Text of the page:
The iPhone 5s has taken a back burner position in my life over the last month as I’ve been trying to get more familiar with Samsung’s offering and Android in general. But there are many times when I’ve been playing with the Galaxy S5 and I’ve thought to myself, you know what? I really miss my iPhone. With that in mind, here are five things that I appreciate even more about the iPhone 5s now, since I’ve been using the Galaxy S5…
1: The camera
The camera on the Galaxy S5 isn’t horrendous, but it’s noticeable inferior to the iPhone 5s’ camera, and that isn’t even debatable in my opinion. Regardless of the megapixel count, or any other silly numbers that Samsung likes to toss around, none of that matters when it comes to actually snapping photos.
Low Light Performance
The low-light shooting ability alone makes the iPhone 5s a superior product when it comes to taking photos, and that’s just the tip of the iceberg.
2: One-handed usage
You can use the iPhone 5s comfortably for almost everything with one hand.
You can reach pretty much any UI element on screen with one hand
The Galaxy S5 isn’t the biggest of the biggest phones, but its’ pretty large, especially when side-by-side with the comparatively diminutive iPhone 5s. For that reason, I find myself having to massage the device with one hand in order to reach certain UI elements. Doing so causes hand-cramps, and makes the device more susceptible to dropping. I like the big screen, but I’m having a heck of a time trying to adjust to the form factor.
To me, this is where the GS5 fails the most. My time using it in Japan has been incredibly frustrating. Sometimes the screen will just go dark and won’t power on as if it’s completely dead. Sometimes the phone will act as if the S-View cover is still closed, and won’t let me to the Home screen. Sometimes it just lags really bad. This is very frustrating when you’re trying to use Google Maps to navigate through an unfamiliar city. I’ve wanted to toss the GS5 in the garbage on several occasions due to my frustration.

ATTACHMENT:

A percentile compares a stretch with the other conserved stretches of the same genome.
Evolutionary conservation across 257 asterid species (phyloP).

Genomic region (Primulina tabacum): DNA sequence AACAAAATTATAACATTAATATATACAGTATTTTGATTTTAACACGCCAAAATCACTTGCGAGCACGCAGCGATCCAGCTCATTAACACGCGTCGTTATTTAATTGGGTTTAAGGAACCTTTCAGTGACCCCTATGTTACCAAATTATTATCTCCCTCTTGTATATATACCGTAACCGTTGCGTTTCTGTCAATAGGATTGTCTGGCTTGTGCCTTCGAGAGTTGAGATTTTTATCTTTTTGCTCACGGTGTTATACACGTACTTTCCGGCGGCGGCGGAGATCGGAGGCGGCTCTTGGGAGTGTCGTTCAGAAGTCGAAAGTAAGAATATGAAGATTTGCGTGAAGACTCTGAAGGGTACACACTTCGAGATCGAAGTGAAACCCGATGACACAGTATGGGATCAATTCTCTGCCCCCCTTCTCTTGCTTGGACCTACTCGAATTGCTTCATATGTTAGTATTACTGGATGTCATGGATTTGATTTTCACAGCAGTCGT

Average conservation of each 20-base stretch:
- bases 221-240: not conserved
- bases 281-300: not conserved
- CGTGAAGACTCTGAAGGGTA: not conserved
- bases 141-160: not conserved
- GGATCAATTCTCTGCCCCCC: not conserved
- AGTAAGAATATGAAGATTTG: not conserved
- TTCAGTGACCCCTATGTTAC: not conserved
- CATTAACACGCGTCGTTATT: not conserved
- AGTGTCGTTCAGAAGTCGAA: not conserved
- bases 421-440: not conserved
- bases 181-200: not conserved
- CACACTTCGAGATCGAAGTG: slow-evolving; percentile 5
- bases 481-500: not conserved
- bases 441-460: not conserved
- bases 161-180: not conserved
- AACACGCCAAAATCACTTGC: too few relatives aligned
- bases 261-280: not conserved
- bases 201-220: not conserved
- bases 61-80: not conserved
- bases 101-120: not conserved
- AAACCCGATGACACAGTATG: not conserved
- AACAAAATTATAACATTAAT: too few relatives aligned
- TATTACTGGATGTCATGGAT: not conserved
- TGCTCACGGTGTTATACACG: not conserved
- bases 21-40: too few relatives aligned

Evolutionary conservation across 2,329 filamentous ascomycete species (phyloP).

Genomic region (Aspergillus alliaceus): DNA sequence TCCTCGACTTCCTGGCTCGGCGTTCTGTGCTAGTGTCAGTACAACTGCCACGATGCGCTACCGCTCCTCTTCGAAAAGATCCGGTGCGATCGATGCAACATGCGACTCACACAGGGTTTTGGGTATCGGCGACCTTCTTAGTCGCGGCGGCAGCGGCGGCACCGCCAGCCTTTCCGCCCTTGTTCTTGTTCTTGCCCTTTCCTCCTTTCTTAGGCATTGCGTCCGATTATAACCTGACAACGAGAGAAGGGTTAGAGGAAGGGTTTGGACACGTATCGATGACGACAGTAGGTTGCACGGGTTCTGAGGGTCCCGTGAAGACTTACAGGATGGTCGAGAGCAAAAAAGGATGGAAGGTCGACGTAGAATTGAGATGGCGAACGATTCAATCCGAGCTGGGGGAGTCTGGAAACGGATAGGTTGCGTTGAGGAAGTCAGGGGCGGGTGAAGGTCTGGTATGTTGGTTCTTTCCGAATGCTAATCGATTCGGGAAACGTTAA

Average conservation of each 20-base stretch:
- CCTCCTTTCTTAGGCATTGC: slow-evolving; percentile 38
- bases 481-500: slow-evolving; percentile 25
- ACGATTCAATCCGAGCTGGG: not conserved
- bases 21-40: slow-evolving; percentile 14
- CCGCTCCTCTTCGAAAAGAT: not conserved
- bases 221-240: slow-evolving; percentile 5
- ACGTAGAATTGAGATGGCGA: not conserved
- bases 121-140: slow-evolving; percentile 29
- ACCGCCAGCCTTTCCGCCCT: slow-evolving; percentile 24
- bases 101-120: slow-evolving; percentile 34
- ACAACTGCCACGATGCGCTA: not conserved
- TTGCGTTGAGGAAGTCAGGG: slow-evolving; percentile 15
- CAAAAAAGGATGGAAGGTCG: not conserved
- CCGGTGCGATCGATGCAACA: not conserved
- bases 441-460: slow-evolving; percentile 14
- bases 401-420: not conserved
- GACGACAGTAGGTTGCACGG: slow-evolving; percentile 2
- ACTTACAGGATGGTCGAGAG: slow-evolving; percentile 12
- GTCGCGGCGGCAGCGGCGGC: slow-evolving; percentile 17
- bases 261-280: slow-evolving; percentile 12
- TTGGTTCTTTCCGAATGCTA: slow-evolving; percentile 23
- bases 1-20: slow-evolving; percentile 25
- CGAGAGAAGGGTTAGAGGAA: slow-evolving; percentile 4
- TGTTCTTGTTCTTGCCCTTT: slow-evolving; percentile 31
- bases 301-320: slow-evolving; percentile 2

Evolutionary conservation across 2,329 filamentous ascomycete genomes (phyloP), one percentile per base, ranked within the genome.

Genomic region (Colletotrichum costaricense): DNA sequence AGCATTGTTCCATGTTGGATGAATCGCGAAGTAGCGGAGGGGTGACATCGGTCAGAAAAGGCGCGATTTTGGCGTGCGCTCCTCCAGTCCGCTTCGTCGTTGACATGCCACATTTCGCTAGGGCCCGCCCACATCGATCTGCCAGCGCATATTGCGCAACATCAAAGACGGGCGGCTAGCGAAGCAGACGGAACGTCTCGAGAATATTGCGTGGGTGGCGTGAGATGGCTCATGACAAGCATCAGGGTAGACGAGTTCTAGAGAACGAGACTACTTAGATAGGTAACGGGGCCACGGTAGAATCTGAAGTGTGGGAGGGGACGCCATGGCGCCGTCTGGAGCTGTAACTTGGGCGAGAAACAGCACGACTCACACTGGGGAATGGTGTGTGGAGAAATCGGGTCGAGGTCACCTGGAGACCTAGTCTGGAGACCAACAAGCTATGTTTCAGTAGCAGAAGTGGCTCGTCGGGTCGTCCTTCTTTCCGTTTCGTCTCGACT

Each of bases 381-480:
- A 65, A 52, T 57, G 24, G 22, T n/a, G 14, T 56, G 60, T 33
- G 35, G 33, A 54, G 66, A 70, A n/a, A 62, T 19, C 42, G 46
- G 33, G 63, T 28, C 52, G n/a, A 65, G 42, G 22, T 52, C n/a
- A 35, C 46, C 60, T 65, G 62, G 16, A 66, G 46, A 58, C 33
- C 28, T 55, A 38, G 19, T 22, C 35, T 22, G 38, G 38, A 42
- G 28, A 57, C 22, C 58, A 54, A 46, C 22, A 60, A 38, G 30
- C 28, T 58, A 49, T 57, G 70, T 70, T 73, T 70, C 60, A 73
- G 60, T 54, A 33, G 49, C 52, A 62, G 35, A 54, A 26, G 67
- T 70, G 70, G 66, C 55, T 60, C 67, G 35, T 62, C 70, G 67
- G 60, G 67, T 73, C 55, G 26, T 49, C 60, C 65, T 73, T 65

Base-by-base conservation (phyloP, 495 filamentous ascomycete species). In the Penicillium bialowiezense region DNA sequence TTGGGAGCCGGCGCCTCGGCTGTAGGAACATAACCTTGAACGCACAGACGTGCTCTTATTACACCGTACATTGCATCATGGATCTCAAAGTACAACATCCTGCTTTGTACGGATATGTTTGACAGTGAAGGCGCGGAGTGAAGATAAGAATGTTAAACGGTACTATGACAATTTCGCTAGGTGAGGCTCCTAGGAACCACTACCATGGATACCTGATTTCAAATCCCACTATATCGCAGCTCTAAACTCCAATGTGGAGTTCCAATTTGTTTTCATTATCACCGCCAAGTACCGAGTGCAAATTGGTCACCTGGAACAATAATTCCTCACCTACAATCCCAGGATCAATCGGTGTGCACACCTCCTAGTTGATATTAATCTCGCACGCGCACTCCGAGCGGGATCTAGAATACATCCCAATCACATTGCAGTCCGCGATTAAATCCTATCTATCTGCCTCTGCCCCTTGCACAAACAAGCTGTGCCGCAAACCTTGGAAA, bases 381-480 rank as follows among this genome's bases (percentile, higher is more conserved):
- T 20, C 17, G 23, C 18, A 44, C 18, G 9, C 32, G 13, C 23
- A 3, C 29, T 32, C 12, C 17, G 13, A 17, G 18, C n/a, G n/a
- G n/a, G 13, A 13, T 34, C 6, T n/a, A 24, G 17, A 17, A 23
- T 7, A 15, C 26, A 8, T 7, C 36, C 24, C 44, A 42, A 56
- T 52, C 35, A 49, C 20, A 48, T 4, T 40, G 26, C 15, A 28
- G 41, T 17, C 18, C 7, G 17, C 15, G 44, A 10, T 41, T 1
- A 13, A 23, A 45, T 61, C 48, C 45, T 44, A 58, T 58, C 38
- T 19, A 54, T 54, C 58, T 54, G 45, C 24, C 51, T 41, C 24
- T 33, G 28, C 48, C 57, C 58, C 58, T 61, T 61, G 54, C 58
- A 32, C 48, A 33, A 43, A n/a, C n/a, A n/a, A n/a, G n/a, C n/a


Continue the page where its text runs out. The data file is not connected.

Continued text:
I encountered the black unresponsive screen all too often during my usage of the GS5
Despite its powerful processor and despite the amount of memory that the Galaxy S5 has, it’s still noticeably slower and sluggish when pit head to head against the iPhone 5s. Most of the blame can probably be placed on Samsung’s bloatware, but whatever the case may be, I encounter bugs, crashing, and overall sluggishness way more than I do on the iPhone 5s, and it’s not even close.
A phone with as much power as the Samsung Galaxy S5 shouldn’t be this slow and sluggish when doing normal day-to-day operations. The iPhone wins going away when it comes to its buttery smooth operating system and touch screen input.
4: Ease of use
The iPhone and iOS in general are known for being easy to use. A grandmother could pick one up and get the hang of it only after a few minutes. The Samsung Galaxy S5, on the other hand, is loaded, and I mean loaded with settings, apps, and various other features.
It’s pretty telling that the GS5 has a so-called “Easy mode”
If you like to tinker around with stuff and explore, the GS5 will keep you busy for a long time. But the amount of settings can be a definite downside as well, especially if the interface is laid out in a confusing way. A newcomer would have a much harder time adjusting to the settings and the learning curve on the GS5 when compared to Apple’s flagship, and I don’t think anyone would even consider arguing with me about that.
5: Battery life
The iPhone 5s, while not incredible when it comes to battery life, is fairly decent, even while jailbroken. I can use it for a full day on a single charge with all settings enabled and not really have to worry about it. The iPhone is also insanely fast when it comes to charging.
The GS5 features a functionality-limiting grayscale-only ultra power saving mode
On the flip side, the Galaxy S5 can get me through an entire day only if I start micromanaging the enabled settings, and sometimes I’ve had to result to a power-saving mode just to make it through half a day, let alone a full day.
If you’ve been listening to me rant on our podcast, then you already know that I’m a pretty big fan of both the iPhone 5s and the Galaxy S5. The GS5 has been my go-to device for the last month, and I really enjoy using it, despite its shortcomings.
Five generations in, and I believe that Samsung has made up a lot of ground, but it still has a long way to go. The iPhone is such an insanely polished product, and all of its parts are just as strong individually as they are collectively.
If your main concern is about polish, ease of use, battery life, and taking photos, then there’s no question about it, the iPhone should be at the top of your list.
What do you think about the five points that I selected for each phone? Of course, I could have continued and selected other facets from both devices that I liked or disliked, but for the sake of time, I decided to keep it limited to five. What do you think? Is there something I forgot that you believe I should have included? Sound off down below in the comments, and stay tuned for our next episode of Let’s Talk iOS where I discuss this post with Sebastien and Cody.